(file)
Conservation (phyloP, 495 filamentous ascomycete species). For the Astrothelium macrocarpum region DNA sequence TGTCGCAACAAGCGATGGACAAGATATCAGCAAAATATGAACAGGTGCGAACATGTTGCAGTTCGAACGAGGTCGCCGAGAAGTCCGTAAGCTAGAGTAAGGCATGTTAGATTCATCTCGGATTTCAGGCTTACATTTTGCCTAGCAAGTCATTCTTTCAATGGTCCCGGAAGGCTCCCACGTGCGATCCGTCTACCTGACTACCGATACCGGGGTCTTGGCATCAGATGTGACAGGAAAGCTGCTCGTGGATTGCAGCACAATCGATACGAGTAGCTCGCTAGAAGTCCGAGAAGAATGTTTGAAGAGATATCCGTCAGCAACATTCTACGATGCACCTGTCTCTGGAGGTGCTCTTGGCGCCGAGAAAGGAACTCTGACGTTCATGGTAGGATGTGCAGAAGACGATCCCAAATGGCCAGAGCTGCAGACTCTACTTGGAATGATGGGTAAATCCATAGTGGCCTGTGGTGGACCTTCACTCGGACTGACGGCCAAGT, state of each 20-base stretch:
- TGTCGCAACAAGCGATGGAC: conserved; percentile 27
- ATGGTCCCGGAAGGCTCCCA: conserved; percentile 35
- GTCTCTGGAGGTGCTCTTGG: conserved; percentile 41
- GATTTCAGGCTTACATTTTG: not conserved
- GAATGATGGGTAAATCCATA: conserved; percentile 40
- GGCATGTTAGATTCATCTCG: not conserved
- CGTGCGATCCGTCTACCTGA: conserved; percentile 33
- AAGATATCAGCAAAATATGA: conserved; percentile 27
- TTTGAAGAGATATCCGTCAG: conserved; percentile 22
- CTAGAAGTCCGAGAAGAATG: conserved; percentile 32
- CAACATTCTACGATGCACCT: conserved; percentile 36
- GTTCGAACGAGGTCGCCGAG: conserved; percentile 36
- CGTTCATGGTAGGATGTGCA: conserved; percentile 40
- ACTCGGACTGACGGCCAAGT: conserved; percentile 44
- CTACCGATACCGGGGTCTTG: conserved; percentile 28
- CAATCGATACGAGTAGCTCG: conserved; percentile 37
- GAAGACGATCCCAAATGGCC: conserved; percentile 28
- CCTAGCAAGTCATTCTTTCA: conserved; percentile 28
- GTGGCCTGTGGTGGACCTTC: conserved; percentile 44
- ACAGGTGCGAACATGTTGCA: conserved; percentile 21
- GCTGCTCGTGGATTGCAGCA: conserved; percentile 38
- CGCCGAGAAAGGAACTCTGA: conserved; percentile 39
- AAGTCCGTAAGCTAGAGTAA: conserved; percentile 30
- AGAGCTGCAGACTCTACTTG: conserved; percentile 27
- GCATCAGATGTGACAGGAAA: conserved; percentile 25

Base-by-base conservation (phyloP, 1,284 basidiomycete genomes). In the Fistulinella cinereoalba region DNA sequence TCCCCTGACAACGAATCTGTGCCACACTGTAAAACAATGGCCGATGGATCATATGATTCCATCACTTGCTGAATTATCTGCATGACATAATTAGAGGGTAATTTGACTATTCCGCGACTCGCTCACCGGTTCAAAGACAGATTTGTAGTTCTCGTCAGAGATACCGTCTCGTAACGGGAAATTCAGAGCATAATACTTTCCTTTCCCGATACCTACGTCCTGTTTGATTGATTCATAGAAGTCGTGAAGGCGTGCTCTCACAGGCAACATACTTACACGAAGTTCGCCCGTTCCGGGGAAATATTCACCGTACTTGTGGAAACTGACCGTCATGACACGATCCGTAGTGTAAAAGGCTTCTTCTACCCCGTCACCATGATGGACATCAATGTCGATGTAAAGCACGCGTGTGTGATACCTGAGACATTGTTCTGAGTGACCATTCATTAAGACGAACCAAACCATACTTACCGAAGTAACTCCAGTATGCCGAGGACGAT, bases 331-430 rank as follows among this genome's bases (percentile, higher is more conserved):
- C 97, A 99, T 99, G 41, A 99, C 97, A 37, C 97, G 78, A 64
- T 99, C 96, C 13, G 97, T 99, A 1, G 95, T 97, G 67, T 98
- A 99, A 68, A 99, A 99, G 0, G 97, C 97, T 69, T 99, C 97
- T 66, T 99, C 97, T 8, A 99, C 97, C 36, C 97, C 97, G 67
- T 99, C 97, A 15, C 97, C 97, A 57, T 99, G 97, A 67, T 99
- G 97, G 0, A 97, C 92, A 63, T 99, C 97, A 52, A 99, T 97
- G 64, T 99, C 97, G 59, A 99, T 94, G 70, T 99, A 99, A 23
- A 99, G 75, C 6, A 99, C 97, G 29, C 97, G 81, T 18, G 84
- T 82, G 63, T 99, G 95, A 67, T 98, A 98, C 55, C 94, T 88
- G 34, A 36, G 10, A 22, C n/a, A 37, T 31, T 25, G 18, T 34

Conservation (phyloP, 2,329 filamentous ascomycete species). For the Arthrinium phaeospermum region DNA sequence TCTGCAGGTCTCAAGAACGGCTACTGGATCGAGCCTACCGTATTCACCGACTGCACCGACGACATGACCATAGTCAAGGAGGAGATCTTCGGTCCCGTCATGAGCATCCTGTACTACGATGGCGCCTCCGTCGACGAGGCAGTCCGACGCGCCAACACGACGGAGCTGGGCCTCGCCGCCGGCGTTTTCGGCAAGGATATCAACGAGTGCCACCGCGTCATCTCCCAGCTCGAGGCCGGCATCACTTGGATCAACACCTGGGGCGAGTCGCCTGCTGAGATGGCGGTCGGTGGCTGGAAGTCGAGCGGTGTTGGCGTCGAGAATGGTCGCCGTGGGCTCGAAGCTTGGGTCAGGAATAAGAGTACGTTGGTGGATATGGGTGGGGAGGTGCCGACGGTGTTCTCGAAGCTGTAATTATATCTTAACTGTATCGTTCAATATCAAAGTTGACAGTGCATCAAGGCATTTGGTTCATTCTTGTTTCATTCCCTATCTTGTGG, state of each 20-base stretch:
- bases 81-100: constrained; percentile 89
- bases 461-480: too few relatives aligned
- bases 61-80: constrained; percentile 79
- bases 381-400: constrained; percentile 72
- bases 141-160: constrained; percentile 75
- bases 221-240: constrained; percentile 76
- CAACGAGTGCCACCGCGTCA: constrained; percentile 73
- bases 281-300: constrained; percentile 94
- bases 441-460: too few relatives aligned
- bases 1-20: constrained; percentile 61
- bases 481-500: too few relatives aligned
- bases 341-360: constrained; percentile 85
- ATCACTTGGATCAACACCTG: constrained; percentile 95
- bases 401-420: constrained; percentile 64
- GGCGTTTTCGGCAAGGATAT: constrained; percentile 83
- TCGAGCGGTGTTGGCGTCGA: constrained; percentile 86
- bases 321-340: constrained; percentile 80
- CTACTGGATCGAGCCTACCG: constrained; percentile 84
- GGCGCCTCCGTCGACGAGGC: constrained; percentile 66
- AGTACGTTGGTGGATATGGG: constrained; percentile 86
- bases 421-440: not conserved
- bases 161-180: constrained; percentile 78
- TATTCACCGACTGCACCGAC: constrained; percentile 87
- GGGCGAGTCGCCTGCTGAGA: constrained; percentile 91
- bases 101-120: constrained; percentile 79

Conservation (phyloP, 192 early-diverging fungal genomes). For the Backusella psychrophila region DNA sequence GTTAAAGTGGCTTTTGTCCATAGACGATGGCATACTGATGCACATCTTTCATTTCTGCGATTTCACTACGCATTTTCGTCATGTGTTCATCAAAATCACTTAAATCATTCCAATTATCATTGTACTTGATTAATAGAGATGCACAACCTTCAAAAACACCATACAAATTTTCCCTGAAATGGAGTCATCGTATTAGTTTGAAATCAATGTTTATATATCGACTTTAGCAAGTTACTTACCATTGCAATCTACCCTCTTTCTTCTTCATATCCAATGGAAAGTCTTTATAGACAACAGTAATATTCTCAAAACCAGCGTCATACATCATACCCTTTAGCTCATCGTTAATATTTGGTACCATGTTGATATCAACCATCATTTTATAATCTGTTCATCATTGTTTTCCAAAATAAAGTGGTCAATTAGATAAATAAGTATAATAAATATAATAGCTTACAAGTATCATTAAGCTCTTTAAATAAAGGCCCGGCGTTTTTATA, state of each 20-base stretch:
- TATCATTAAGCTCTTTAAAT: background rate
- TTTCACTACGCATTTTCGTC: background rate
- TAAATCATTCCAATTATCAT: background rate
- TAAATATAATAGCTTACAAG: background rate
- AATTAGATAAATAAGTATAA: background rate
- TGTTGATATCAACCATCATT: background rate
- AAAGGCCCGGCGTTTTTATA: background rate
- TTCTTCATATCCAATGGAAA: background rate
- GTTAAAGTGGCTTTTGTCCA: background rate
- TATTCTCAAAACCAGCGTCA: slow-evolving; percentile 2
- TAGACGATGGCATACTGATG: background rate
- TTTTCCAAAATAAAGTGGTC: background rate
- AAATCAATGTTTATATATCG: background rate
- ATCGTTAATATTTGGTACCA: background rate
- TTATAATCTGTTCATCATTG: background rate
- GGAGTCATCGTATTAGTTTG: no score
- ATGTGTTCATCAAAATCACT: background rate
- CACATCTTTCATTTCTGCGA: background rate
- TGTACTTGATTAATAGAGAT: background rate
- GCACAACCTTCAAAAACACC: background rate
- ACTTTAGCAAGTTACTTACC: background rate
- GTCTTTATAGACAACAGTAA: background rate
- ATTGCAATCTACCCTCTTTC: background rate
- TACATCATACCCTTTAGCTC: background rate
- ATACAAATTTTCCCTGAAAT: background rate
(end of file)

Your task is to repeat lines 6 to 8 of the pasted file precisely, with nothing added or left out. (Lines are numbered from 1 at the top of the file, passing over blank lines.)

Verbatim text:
- GAATGATGGGTAAATCCATA: conserved; percentile 40
- GGCATGTTAGATTCATCTCG: not conserved
- CGTGCGATCCGTCTACCTGA: conserved; percentile 33